By the end of the three day  meeting, I finally understood the difference between Sculptra, Radiesse, and Juvaderm, learned about the new sunscreen guidelines, and heard about  ways to deal with adult acne that  improves both breakouts  and skin aging.  Awesome!

I even found out about two new FDA approved  therapies  that hadn’t even been on my radar.  The first, Photodynamic Therapy, the skin is  pretreated with medication and then exposed to red and blue lights of varying wavelengths.  It is used for aging, acne  and brown age spots.  It sounds great, but I wonder if anyone  has  used it.  I’d love to hear about your experiences.

The second new anti-aging techique goes by the  tongue-numbing name of Sub-Ablative Radio Frequency.  It is a laser that does not affect the surface of the skin, but makes improvements in the lower architecture.  I was so impressed with the results, I made an appointment to get  it done. I’ve always been hesitant to use lasers since the skin looks raw and red for at least a week.  When I  lasered the freckles on my face, a three year old pointed a finger at me and  said ” Clownie?  When I lasered the  brown spots on my hand, a  women asked if they were bed bug bits.    With this new laser, all the effects are below the skin’s surface, so you look better, not redder.

The Beauty Power of Protein

The NHANES diet study/health study is the gift that keeps on giving.  This large, long term study found that,  in addition to the link between aging skin and vitamin C and linoleic acid, women with low protein intake  had an increase in aging and wrinkled skin.

The RDA for protein for adults is about 50grams a day– an amount  easily met with a large broiled chicken breast.  Inadequate protein levels are pretty rare in  the US and Europe and at first it was hard to see how this low protein  issues applied  to me ( Given that I practically live on broiled chicken breasts).  But then I spent the weekend with a vegan friend and by Sunday night I realized that  these types of restrictive diets  can be very low in protein.  Here’s what Trudy ate:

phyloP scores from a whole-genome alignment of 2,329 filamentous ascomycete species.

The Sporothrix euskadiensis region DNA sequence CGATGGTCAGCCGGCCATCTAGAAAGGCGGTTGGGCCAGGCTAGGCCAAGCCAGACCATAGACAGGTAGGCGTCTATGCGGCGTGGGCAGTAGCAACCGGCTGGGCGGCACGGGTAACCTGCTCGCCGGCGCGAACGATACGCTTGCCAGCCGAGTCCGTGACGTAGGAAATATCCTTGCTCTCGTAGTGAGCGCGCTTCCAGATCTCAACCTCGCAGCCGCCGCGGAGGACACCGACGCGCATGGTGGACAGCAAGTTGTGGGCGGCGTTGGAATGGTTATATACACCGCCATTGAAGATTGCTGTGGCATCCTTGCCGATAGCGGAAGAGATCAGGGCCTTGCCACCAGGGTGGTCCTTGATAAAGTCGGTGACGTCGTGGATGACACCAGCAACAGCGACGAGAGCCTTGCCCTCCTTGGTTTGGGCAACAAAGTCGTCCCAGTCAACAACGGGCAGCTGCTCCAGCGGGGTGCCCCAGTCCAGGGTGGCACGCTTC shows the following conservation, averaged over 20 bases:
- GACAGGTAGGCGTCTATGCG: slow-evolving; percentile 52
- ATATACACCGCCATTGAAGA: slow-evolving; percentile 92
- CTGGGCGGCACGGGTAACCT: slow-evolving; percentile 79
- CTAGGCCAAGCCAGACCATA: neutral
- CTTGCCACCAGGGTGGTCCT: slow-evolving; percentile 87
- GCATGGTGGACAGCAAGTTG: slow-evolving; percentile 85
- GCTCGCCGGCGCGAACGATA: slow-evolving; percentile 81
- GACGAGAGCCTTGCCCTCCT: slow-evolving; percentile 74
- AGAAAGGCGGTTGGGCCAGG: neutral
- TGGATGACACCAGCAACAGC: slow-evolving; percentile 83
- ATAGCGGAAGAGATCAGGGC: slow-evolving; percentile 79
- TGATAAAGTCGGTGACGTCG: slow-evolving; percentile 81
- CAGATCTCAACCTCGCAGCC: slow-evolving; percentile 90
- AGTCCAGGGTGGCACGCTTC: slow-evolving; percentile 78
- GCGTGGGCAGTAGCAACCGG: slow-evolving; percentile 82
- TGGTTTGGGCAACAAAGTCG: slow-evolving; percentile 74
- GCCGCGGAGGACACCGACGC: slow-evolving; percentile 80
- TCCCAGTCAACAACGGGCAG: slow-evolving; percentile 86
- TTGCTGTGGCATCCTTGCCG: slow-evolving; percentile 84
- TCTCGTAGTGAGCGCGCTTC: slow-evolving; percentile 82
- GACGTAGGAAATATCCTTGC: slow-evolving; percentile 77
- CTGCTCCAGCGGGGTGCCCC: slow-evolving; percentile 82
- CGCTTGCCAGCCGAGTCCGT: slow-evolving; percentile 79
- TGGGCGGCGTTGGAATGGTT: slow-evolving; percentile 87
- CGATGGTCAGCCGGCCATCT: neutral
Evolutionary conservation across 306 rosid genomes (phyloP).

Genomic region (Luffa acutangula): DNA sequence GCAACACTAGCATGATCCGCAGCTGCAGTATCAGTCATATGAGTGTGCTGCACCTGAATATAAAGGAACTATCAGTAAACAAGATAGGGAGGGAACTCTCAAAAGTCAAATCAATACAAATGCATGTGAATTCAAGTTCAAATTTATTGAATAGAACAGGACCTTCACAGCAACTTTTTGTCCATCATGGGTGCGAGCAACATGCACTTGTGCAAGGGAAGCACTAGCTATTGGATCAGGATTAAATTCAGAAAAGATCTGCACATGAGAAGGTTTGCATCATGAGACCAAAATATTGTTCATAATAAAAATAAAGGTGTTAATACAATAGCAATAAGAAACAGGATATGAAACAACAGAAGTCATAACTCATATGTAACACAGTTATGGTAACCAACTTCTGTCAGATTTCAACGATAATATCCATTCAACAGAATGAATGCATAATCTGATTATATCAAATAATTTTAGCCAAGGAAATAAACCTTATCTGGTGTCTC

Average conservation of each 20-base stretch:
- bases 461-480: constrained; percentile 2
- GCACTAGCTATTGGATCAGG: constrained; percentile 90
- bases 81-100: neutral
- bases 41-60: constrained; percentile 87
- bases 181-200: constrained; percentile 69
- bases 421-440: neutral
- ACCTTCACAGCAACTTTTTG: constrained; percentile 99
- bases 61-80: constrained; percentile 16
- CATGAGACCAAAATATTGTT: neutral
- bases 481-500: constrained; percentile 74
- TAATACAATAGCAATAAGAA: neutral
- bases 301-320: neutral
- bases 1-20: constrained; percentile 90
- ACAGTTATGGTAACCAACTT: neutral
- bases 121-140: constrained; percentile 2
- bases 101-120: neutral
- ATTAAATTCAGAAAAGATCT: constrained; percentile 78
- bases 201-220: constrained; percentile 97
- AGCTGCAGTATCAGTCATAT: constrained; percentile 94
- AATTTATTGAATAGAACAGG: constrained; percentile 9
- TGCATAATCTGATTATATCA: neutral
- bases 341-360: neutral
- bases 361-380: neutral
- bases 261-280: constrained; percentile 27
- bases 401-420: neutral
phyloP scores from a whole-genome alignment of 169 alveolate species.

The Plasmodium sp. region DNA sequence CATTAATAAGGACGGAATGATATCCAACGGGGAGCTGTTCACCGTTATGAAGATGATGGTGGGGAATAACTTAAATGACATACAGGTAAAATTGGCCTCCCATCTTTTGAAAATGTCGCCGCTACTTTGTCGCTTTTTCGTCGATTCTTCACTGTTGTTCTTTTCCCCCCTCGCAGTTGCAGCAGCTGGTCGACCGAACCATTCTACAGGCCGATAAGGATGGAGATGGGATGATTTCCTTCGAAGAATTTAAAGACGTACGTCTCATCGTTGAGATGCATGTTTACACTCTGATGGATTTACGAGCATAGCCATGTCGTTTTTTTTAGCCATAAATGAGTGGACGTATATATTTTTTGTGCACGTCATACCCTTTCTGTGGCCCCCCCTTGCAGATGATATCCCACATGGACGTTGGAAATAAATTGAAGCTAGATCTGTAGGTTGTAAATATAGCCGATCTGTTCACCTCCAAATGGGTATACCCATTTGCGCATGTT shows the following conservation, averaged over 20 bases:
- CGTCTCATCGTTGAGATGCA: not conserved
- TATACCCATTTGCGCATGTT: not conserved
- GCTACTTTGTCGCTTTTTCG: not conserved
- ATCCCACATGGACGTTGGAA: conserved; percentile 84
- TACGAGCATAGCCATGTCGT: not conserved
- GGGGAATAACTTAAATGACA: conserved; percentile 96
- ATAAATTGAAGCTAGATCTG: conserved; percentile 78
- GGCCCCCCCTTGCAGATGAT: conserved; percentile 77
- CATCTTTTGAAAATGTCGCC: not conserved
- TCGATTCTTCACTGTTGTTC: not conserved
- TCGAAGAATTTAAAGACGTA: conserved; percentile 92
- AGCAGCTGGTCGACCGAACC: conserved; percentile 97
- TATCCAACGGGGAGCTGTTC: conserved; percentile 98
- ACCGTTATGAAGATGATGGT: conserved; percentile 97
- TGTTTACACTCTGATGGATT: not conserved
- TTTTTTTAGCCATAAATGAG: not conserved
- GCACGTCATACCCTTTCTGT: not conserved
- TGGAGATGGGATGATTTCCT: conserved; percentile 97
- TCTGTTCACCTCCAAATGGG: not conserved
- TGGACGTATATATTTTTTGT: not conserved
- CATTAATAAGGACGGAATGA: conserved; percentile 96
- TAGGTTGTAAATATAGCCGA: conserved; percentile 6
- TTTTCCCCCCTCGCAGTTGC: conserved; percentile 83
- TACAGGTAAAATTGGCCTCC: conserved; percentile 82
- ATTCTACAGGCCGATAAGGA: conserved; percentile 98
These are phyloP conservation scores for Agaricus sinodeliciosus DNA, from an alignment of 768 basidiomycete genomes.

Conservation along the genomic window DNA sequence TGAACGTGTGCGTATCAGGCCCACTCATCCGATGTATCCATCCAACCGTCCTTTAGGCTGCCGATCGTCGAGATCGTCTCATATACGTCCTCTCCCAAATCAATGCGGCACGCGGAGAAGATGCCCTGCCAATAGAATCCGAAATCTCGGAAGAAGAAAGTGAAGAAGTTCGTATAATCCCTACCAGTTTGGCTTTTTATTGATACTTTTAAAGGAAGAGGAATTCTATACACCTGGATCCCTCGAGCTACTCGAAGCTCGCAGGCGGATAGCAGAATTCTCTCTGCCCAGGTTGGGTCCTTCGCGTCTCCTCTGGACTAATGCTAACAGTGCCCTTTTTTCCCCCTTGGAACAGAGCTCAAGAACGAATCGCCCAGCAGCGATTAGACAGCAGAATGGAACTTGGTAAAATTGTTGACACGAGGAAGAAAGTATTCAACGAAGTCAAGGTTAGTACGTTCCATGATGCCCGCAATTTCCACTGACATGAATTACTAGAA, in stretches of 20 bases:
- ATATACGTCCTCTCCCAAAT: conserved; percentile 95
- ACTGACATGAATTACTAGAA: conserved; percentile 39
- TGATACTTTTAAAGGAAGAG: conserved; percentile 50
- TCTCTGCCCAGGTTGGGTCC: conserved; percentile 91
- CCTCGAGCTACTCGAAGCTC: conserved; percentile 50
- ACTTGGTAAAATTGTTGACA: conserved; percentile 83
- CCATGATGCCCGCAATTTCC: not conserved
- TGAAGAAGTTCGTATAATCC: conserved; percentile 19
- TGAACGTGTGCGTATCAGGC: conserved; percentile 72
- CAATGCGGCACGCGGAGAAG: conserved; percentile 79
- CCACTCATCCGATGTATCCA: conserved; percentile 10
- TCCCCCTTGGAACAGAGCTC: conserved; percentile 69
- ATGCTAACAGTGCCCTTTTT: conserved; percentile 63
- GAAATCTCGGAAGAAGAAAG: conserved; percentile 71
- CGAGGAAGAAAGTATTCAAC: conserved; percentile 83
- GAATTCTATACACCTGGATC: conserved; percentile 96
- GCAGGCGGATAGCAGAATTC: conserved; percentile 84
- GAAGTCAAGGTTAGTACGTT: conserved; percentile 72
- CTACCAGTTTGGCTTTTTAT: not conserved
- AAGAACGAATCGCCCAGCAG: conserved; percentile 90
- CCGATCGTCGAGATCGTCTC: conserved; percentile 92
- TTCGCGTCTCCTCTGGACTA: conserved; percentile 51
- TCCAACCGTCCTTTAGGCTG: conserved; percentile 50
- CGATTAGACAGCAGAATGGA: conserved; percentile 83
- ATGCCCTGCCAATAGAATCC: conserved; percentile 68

Breakfast:  Cream of wheat cereal, 1 glass  orange juice

Lunch: Avocodo, tomato and onion sandwich on pita bread, 1 Granny Smith apple

Snack:  1 large latte with almond milk, big slice vegan chocolate  cake

Dinner: pasta with tomatoes, spinach, and olives, tri-colore salad, bread, a glass of Pinot Grigio and a dish of raspberries   

Trudy took in six servings of anti-oxidant packed  fruits and vegetables, but less than 20 grams of proteins. Soy  milk and products are an excellent source of non-animal protein for vegan meal plans, but Trudy is concerned about estrogen links  with soy– and I agree with her.  Trudy has soy only a few times of a week, a safe and reasonable  option.

Vegan and vegetarian diets are  awesomely high in vitamins, minerals and fiber, and are low in salt, fat and colesterol– but they can be seriously low in protein.  On paper combining foods like rice and beans or nuts and grains can supply complete proteins, but you have to eat fairly large portions to get the protein you need.  I saw that my vegan friends ate doll size portions to avoid piling on pounds from the high carb vegan diets.  I wouldn’t be surprised if a nutritional profile would show  low protein blood levels.

Keep in mind that vegan diets are different  from vegetarian diets  which  include protein rich eggs and dairy.  For example, just 2 eggs and 2 oz of cheese deliver a payoad of 28 grams of protein.  Getting enough  beauty nutrients (eg vitamin C, linoleic acid, and protein) on a vegan diet without  a heavy dose of calories  takes a bit of discipline.  Every item on the menu needs to deliver nutrition and I’m going  to have to face the fact that Walker’s shortbread cookies are not a beauty food.